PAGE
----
There have been attempts by the entertainment industry to ‘contextualise’ Halloween by featuring movies based on traditional ghost stories at this time of the year. Examples might include Pontianak from Malaysia and Indonesia, or Peemak from Thailand. These do attain some popularity, but it is likely that people would associate such characters with local folklore more than with Halloween. The core concept of Halloween would still be the food, dressing up, and partying rather than any serious reference to the spiritual dimension.

Pumpkins in Thailand are like an allegory of Halloween in Southeast Asia – it shares some core features, but looks strangely different

Should Christians join in the secular festivities? If Halloween was a pagan festival for the supernatural, the answer would be a clear no. But the commercialised Halloween of today generally does not dwell on the spiritual. Indeed, because it is focused on temporal enjoyment, it may be best to treat different aspects with wisdom. Otherwise, it is difficult to completely abstain – for example, would you refuse to enter any place with Halloween decorations? Or would you refuse Halloween-themed snacks though they are not offered to idols or spirits beforehand?

That said, there are some things which churches ought to teach.

  • The spiritual dimension is real. Demons are real, and they do hold some influence in this world. If you are a Christian, you should not fear evil spirits because the Holy Spirit who is in you is mightier than the evil spirits in this world. That said, humans should not provoke them needlessly, for they are more cunning than we are.
  • Ghosts do exist, but they cannot appear in this mortal world. (Perhaps the only exception in the Bible is Samuel’s ghost, who appeared to pronounce judgement upon Saul. There are Christians who hold that the spirit was not actually Samuel since God’s law forbad the invoking of spirits, but God is not bound by his own law and Samuel’s ghost did not lie. Click for other good reasons.) Therefore, invoking ghosts may well be invoking lying demons.
  • If the church is in a neighbourhood where All Saints’ Day is also observed, it may be opportune to remind people that unrepentant sinners will be judged in hell forever. However, those who trust in Jesus Christ will not have to pass through any sort of purgatory, because his death on the cross was sufficient to take away all our sin. All believers are indeed saints of God and would experience the struggles of striving to live a holy life.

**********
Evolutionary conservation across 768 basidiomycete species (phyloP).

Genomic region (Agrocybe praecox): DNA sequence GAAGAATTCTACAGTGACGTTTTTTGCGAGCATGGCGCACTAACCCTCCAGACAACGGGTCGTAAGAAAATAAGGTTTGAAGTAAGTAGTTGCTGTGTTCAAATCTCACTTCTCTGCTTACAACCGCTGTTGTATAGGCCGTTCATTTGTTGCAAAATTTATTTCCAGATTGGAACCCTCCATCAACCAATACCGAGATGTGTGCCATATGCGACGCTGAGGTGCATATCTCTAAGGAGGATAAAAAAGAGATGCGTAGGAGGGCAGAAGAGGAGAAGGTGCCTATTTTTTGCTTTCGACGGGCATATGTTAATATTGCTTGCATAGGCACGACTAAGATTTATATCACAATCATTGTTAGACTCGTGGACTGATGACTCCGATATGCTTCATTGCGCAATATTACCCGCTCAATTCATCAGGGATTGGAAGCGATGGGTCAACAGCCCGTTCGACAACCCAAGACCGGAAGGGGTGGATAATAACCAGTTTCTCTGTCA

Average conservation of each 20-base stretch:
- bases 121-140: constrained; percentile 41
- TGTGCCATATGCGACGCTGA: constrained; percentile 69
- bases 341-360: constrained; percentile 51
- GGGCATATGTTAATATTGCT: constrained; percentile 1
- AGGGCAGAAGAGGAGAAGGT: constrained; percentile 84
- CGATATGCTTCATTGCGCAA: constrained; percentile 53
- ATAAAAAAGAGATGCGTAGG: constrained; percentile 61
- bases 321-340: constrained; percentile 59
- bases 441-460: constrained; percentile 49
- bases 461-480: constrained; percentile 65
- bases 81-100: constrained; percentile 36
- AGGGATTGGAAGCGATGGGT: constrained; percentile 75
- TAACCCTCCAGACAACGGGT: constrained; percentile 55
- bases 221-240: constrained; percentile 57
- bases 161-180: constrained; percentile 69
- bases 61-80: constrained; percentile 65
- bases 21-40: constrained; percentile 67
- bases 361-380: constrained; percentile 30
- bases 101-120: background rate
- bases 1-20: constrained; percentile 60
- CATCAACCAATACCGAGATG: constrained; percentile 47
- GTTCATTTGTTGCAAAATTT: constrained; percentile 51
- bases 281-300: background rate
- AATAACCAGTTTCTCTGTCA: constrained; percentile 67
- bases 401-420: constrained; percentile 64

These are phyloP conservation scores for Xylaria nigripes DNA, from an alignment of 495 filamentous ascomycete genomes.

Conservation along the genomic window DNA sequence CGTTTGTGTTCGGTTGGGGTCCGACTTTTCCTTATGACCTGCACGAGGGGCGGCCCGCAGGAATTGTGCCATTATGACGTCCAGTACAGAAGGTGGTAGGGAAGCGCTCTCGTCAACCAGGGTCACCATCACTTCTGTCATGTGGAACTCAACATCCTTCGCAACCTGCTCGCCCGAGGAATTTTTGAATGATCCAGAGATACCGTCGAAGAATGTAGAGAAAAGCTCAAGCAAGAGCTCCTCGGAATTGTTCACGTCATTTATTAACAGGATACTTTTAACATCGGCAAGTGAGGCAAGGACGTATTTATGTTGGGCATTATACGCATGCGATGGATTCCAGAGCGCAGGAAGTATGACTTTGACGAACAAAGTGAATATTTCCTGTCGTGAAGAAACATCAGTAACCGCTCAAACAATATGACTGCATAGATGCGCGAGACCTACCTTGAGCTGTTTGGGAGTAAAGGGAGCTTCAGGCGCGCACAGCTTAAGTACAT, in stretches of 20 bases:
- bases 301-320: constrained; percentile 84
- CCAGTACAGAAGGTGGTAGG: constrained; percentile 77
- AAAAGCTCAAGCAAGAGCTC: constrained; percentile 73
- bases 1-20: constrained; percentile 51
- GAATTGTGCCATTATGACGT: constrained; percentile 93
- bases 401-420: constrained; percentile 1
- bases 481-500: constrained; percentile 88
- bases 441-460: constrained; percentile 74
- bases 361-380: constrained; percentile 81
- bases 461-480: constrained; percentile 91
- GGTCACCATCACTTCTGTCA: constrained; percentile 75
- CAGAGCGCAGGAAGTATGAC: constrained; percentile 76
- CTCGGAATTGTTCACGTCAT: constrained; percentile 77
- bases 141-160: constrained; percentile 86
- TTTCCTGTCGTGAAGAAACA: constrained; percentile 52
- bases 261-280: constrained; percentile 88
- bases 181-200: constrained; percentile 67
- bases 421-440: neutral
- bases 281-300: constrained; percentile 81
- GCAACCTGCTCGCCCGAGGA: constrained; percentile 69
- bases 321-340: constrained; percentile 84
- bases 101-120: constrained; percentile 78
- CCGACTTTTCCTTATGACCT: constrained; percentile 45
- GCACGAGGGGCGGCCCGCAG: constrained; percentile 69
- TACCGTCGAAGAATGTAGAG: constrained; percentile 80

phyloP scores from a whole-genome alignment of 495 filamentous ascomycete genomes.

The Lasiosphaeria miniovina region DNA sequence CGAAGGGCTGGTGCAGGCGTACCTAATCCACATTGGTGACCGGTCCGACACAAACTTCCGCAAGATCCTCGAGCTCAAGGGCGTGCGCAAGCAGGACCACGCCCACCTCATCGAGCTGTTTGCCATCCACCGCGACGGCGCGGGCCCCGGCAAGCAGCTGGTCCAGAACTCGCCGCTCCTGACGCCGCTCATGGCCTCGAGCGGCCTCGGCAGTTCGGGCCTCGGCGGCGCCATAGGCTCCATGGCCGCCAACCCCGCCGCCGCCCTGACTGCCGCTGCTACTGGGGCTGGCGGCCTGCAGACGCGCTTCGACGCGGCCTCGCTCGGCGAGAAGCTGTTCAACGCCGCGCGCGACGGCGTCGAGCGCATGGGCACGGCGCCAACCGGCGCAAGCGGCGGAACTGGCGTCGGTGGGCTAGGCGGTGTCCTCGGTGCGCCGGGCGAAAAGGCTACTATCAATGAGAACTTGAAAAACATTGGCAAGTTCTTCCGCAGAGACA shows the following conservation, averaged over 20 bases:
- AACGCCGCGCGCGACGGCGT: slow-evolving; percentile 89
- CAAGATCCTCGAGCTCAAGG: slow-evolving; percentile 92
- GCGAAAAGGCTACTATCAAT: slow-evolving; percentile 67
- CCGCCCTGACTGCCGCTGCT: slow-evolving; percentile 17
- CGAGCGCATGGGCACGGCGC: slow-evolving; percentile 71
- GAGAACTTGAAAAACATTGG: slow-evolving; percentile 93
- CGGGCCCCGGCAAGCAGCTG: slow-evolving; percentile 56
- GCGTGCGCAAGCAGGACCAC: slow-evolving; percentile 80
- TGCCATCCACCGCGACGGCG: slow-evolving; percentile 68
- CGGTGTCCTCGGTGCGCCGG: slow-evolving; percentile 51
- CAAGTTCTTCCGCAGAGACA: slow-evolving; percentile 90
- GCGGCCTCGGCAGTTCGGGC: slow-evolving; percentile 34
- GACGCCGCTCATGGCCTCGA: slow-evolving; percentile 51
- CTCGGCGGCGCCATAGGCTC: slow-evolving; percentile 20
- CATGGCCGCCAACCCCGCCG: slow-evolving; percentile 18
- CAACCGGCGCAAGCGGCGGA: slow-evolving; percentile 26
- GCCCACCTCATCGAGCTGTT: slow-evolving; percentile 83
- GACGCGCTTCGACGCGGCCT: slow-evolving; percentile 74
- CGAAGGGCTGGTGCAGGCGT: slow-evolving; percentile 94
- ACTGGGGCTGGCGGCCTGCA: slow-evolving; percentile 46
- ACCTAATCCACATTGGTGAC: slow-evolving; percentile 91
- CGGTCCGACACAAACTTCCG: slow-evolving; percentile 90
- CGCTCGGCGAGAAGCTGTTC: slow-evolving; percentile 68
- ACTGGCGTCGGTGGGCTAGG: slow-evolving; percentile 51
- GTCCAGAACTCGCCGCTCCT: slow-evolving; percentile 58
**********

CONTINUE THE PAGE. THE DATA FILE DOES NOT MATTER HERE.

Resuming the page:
And here is some general advice I would give.

  • Seeking for thrills in horror movies and haunted houses is not edifying. It may even be detrimental to your spiritual health. Why would you want to deal with an irrational fear of the dark for weeks after Halloween?
  • In the days of Martin Luther, the Roman Catholic Church was convincing people to part with their money in order to feel good despite sinning. Today, the entertainment industry is convincing people to part with their money in order to get a good Halloween experience. One is false and the other is folly. You may think that your money is yours to spend this holiday season, but I urge you to use it as a responsible steward under God.

How can we behave as saints during Halloween? Let’s conclude with this passage from Ephesians 5:1-4,

Therefore be imitators of God, as beloved children. And walk in love, as Christ loved us and gave himself up for us, a fragrant offering and sacrifice to God. But sexual immorality and all impurity or covetousness must not even be named among you, as is proper among saints. Let there be no filthiness nor foolish talk nor crude joking, which are out of place, but instead let there be thanksgiving. 

Just what is Halloween?

TQ grew up in Singapore and now resides in Thailand.